Many companies are actively looking for ways to reduce that turnover rate. They can increase wages, like Walgreens

and countless others have. Or they can help move employees from part-time to full-time, like Walmart

has committed.

Read: Target to invest up to $300 million to lift starting wage range to $15 to $24, expand health benefits

But the reality is that while increasing wages and providing benefits for part-time workers is crucial for their wellbeing, not every employer can take on the financial cost of increasing wages or benefits. Plus, only 15% of part-time employees want more hours or to be moved to fulltime. Many employees are part-time for non-economic reasons, including obligations like childcare or education, health reasons that prevent them from working more hours, or they want or need the flexibility.

For employers caught in this middle ground, there are some surprisingly simple ways to help improve retention and support the staggering 76% of retail workers who report feeling underappreciated.

Researchers in behavioral science have long shown the power of appreciation in motivation, performance and satisfaction. A 2014 study found that a simple note of thanks from a boss increased subsequent performance more than a cash bonus. A 2019 study showed that positive feedback from a boss led to staff feeling more valued and more supported a month later. It also observed a downward trend in absentee rates among employees receiving the positive feedback.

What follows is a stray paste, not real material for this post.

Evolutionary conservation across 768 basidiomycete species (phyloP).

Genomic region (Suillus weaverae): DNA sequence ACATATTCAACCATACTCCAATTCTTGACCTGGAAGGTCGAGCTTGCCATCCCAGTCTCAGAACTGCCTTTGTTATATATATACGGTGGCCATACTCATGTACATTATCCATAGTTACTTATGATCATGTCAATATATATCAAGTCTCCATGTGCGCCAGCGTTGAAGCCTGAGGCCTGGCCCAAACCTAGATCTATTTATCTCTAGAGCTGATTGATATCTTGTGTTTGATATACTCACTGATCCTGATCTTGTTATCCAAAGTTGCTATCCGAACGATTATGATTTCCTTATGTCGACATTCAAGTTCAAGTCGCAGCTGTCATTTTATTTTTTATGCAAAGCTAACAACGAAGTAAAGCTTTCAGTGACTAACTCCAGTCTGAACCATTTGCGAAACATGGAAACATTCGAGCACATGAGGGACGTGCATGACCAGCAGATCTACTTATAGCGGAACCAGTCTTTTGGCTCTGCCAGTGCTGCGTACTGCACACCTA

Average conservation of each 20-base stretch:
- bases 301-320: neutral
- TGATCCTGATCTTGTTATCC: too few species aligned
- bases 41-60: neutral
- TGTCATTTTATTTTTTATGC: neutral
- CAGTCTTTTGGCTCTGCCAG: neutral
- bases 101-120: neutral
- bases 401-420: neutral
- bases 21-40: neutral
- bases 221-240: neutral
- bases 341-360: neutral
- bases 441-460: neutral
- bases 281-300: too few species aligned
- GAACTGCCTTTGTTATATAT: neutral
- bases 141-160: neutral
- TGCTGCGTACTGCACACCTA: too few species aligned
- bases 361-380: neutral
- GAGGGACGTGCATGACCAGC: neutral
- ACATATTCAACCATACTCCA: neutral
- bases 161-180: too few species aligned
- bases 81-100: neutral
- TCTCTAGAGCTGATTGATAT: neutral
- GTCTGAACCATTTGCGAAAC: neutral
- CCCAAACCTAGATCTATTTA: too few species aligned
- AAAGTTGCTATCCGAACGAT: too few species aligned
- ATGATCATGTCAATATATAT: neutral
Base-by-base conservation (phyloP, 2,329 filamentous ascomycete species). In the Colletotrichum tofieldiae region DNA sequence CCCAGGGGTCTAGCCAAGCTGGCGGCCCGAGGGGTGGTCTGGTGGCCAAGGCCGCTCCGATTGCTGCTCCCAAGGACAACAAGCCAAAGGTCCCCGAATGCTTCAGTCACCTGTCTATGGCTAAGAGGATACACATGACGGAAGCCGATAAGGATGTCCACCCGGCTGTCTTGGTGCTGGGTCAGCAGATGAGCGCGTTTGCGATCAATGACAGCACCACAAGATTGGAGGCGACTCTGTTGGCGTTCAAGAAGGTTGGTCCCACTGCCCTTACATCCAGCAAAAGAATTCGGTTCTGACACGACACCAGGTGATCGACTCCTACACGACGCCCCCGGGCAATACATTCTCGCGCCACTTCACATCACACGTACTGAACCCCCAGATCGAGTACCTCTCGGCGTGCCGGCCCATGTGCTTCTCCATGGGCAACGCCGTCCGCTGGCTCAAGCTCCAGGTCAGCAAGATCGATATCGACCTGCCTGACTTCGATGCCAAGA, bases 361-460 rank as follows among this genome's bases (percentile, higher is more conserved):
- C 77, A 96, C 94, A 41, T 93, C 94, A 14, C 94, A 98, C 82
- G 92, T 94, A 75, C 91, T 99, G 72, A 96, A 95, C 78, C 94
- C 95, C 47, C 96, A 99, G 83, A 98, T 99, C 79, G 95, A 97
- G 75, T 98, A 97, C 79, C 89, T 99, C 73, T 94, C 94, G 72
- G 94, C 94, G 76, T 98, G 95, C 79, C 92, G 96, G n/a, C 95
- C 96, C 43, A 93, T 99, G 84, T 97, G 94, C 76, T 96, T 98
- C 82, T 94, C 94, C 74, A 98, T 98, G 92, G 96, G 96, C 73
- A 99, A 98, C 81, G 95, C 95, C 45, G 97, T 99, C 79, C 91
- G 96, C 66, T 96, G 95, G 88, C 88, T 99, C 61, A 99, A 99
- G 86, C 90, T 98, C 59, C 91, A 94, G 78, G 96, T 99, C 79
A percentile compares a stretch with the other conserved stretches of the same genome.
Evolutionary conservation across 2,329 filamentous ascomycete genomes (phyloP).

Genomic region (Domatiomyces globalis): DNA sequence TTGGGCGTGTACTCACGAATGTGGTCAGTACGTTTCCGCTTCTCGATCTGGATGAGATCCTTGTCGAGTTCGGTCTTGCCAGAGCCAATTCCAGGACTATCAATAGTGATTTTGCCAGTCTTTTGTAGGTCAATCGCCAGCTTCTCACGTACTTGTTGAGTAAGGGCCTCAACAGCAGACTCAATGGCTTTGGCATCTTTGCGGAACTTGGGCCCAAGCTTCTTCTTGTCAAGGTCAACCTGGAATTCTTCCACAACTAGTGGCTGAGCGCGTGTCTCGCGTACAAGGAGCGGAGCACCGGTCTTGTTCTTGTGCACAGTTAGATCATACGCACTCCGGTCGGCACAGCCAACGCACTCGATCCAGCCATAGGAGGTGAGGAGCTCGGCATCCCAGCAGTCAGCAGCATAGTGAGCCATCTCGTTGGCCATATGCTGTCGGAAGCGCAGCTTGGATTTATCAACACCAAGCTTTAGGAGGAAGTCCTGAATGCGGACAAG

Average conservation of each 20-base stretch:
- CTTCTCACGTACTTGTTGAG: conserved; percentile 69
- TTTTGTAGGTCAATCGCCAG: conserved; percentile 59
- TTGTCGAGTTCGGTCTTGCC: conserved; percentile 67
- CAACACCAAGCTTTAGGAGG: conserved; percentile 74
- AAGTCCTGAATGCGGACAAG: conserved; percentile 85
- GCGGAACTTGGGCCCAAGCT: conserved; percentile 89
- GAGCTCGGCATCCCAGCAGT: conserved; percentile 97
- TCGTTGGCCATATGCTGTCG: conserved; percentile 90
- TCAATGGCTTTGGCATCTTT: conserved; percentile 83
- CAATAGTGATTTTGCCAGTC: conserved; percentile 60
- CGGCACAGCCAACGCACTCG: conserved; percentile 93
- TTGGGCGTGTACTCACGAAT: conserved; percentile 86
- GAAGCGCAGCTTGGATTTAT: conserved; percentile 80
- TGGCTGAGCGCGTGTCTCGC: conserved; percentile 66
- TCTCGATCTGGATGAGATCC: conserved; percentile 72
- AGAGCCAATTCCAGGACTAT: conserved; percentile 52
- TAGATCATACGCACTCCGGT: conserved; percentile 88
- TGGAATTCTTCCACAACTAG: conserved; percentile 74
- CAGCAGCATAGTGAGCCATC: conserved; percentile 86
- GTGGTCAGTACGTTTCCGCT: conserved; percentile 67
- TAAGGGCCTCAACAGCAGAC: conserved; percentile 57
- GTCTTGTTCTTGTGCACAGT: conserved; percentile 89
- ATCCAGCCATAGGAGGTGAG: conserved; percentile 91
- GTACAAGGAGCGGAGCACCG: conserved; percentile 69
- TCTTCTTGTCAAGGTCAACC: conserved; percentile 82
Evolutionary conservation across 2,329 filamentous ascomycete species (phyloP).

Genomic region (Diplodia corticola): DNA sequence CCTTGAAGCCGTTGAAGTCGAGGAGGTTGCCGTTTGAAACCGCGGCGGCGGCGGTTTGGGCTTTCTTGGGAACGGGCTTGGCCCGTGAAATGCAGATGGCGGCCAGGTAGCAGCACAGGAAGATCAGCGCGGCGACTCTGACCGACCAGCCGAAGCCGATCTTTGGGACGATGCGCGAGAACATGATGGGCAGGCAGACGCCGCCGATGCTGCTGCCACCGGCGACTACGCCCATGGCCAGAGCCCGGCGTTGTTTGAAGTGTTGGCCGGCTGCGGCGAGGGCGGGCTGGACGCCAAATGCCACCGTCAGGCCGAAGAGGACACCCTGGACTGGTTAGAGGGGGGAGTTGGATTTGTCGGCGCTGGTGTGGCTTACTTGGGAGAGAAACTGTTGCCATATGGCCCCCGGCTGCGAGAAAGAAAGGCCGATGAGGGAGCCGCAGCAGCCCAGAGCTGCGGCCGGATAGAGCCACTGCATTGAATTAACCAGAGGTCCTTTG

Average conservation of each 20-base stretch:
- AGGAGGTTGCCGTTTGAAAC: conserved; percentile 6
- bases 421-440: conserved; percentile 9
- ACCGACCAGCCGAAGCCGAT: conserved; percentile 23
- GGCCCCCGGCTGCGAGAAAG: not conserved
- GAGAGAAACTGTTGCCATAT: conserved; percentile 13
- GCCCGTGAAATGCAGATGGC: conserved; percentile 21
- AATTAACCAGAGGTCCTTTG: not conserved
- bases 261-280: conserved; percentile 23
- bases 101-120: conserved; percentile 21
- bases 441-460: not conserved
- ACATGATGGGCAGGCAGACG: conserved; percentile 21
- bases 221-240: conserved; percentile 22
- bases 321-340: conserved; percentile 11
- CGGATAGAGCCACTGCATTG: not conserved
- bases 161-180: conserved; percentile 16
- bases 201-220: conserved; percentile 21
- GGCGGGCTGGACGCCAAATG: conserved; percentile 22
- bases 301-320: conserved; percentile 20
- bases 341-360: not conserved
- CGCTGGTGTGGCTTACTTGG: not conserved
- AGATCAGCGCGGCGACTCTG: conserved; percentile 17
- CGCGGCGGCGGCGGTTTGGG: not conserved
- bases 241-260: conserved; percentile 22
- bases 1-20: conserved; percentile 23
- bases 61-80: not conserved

3. Encourage employees to co-create the workplace

Separate behavioral science research has found that when people participate in the creation of something, they value it more. This is called the Ikea Effect. The same goes for workplaces.

Asking part-time staff to provide input on the layout of a store, items to feature, or even current processes and procedures helps staff feel valued. When they see their suggestions implemented, they feel more attached.

Many companies have implemented this approach at the highest levels. Southwest Airlines

asked their employees to help redesign the uniforms. The Hyatt implemented a Housekeeping Flextime Program after learning that staff wanted the option to either leave early if their work was done or stay and clean more rooms for extra cash. Uber

added Destinations after drivers said it would be nice to be able to end their last ride closer to where they lived.

But even seemingly small ways that managers listen to and incorporate input from part-time staff can help increase loyalty and job satisfaction.

Ultimately, while the pandemic has been challenging for employees and employers alike, companies of all sizes have realistic and immediate options to improve the working conditions for their part-time staff. Beyond advancing the financial stability of their workforce, these simple, cost-effective moves can also help increase employee satisfaction and engagement while decreasing turnover.

Mariel Beasley is a co-founder of Duke University’s Common Cents Labwhich is supported by MetLife Foundation and Blackrock’s Emergency Savings Initiative, and she is a principal at Duke University’s Center for Advanced Hindsight in Durham, N.C.